#### IN SHORT: FaST-LMM computes $\hat{\beta}$ (with precomputed $K$ and its eigendecomposition) **3x** faster on average than PyLMM.

#### HOWEVER: with fixed mixing coefficient PyLMM computes log-likelihood slightly faster than FaST-LMM

It turns out that, at least with `REML`

parameter set to `True`

, the functionality of `fastlmm/inference/lmm.py`

and `pylmm/lmm.py`

is almost identical. It is therefore interesting to compare the performance of the two implementations.

## Loading SNPs and kinship matrix

I found PyLMM code for loading these things a bit simpler to use, and copy-pasted a few lines from `pylmmGWAS.py`

.

For testing, I took some synthetic SNPs from `tests/`

directory of FaST-LMM and ran the two tools on them. The dataset consists of 500 individuals and 4000 SNPs.

```
from pylmm import input
import numpy as np
bfile = "/home/lomereiter/github/FaST-LMM/tests/datasets/synth/allButChr1"
pheno = "/home/lomereiter/github/FaST-LMM/tests/datasets/synth/pheno_10_causals.txt"
kfile = "/home/lomereiter/github/pylmm/synth_all.kin" # computed by pylmmKinship.py
IN = input.plink(bfile,type='b', phenoFile=pheno,normGenotype=True)
Y = IN.phenos[:,0]
K = np.fromfile(open(kfile,'r'),sep=" ")
K.resize((len(IN.indivs),len(IN.indivs)))
```

## Preparing LMM (aka eigendecomposition of $ K $)

Each took roughly 0.3 seconds on my laptop. Both tools use `scipy.linalg.eigh`

under the hood.

### PyLMM

```
import pylmm.lmm as py
def preparePyLMM(y, K):
return py.LMM(y, K)
```

### FaST-LMM

```
import fastlmm.inference.lmm as fast
def prepareFastLMM(y, K):
lmm = fast.LMM()
lmm.setK(K)
lmm.sety(y)
return lmm
```

## Computing $\hat{\beta}$ given $X$ (covariates)

After LMM initialization, we loop over the SNPs:

```
for snp,id in IN:
x = snp.reshape((snp.shape[0], 1))
...
```

In the loop, `x`

is the tested SNP, which is one column of the covariates matrix (the other is vector of ones).

### PyLMM

Adds the column of ones automatically.

```
def computeBetaPyLMM(X, K, y, REML=True, lmm=None):
if lmm is None: lmm = preparePyLMM(y, K)
hmax, beta, sigma, L = lmm.fit(X=X, REML=REML)
return beta, sigma, hmax
```

### FaST-LMM

A bit more of manual work is required, but the interface is still reasonably simple. For accurate measurements, I excluded the time spent in calls to `np.ones`

and `np.hstack`

.

```
def computeBetaFastLMM(X, K, y, REML=True, lmm=None):
if lmm is None: lmm = prepareFastLMM(y, K)
X0 = np.ones((K.shape[0],1))
X = np.hstack((X, X0))
lmm.setX(X)
h2 = lmm.findH2(REML=REML)
return h2['beta'], h2['sigma2'], h2['h2']
```

## The loop

Here’s the complete loop, where I added a simple decorator `timeit`

that measures the time spent in the function.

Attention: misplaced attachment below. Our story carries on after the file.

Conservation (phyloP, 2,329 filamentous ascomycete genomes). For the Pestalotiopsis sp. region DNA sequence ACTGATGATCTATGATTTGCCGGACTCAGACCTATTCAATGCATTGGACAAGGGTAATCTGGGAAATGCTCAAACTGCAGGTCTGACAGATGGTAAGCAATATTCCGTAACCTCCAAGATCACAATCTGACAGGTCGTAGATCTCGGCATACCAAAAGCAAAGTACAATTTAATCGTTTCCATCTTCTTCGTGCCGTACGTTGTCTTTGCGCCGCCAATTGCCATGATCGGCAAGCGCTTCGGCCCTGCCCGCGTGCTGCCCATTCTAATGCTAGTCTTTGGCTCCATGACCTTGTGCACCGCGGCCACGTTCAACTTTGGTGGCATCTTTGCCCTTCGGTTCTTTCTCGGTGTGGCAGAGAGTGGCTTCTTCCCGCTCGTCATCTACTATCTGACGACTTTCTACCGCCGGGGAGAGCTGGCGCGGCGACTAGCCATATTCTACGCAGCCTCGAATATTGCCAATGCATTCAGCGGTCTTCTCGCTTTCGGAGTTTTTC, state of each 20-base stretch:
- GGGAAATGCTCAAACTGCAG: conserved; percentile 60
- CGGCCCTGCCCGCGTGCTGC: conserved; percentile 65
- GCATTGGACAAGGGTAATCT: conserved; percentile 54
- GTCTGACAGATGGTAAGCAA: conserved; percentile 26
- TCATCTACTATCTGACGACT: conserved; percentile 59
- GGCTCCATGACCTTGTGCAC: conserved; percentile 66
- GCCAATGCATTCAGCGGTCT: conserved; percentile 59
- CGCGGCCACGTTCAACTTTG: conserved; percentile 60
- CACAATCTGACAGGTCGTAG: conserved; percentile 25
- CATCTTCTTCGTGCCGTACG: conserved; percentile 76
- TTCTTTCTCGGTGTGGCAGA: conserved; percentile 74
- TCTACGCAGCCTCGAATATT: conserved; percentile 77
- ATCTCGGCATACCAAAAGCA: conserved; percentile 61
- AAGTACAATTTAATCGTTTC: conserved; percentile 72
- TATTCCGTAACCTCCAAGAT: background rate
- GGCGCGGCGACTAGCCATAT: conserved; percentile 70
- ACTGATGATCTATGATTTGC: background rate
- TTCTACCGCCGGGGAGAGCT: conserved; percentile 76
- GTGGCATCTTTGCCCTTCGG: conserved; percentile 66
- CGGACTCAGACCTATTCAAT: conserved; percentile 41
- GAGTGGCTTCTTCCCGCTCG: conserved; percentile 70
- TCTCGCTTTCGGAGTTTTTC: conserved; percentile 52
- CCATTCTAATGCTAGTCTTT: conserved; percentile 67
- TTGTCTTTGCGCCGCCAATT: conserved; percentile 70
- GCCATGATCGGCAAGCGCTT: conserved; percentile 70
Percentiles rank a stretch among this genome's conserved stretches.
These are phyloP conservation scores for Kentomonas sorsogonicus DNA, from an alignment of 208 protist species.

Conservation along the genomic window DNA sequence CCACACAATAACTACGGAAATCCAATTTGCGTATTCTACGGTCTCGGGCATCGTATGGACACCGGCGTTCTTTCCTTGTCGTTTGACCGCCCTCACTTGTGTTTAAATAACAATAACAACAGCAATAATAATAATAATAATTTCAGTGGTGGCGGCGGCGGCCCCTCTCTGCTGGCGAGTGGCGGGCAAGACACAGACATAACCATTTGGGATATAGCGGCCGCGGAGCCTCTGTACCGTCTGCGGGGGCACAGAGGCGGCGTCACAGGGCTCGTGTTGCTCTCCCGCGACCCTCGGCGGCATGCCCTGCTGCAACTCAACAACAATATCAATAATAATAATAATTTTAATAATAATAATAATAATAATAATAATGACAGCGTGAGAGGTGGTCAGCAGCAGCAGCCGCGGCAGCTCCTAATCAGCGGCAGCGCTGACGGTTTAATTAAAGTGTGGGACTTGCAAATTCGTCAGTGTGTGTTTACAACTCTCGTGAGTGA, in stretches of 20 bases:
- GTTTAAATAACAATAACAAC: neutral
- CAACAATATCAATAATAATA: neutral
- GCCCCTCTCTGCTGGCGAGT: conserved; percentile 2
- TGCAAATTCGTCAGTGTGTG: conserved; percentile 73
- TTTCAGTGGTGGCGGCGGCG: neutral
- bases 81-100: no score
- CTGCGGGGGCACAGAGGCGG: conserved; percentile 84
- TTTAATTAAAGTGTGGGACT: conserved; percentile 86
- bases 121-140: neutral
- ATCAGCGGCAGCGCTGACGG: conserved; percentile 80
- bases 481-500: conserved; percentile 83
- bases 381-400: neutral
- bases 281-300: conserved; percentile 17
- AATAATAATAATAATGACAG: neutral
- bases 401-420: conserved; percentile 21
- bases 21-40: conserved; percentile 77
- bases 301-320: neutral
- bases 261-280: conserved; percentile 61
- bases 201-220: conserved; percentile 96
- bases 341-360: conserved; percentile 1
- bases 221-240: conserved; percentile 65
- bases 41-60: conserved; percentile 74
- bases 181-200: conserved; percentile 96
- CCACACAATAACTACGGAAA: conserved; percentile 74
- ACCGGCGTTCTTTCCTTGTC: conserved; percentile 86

```
for snp,id in IN:
x = snp.reshape((snp.shape[0], 1))
beta, var, mix, t = timeit(computeBetaPyLMM)(x, K, Y, REML=True, lmm=lmm_py)
beta2, var2, mix2, t2 = timeit(computeBetaFastLMM)(x, K, Y, REML=True, lmm=lmm_fast)
```

I also included checks that the results are indeed the same, and printed the times into a file:

```
#####################################################
assert(np.abs(beta[1][0] - beta2[0]) < 1e-5)
assert(np.abs(var[0][0] - var2) < 1e-5)
assert(np.abs(mix - mix2) < 1e-5)
print("{0}\t{1}".format(t, t2))
```

## The results

FaST-LMM has computed $\hat{\beta}$ on average **3x** faster than PyLMM. Below is the density plot: the distributions don’t even intersect.

Both distributions are multimodal for some reason, the time depends on the $X$ matrix in a complicated way.

Finally, here’s the distribution of the ratio on the 4000 SNPs (why it’s bimodal, I have no idea):

## Computations with fixed mixing coefficient

In the above discussion, most of the time is spent on finding optimal `h2`

value. The reasonable questions to ask are:

- Does it change a lot?
- How do the tools perform when the parameter is fixed?

### Distribution of `h2`

As can be seen, it doesn’t change that much, considering that its range is potentially the whole $(0, 1)$.

It’s therefore justified to use the same value for all calculations, optimized for the null model ($X = \mathbf{1}_n$) — even if there is a loss in statistical power, it doesn’t overweigh the 10x speedup.

Surprisingly, PyLMM computes log-likelihood a little faster than FaST-LMM:

Some of the choices made by FaST-LMM developers, are debatable. For example, here they could use `NP.slogdet(XX)`

instead of taking the decomposition (neither eigenvalues nor eigenvectors are used later in the code):

```
XX = self.X.T.dot(self.X)
[Sxx,Uxx]= LA.eigh(XX)
logdetXX = SP.log(Sxx).sum()
```

Another debatable choice is taking eigendecomposition of `XKX`

where its (generalized) inverse is needed.
PyLMM is faster here at the expense of ignoring degenerate cases. It simply takes `linalg.inv`

which internally uses a (pivoted) LU-decomposition. Given that it didn’t fail on the test dataset, it makes me think that it’s more reasonable to use SVD- or eigendecomposition only as a fallback, when LU indicates that the matrix is singular.

**UPD (11.03.2015):** even better option is to use Cholesky decomposition, since the matrix is positive (semi?)definite. I checked, and when used instead of `linalg.inv`

, that cuts off 10% of `pylmm.lmm.LMM.LL`

running time.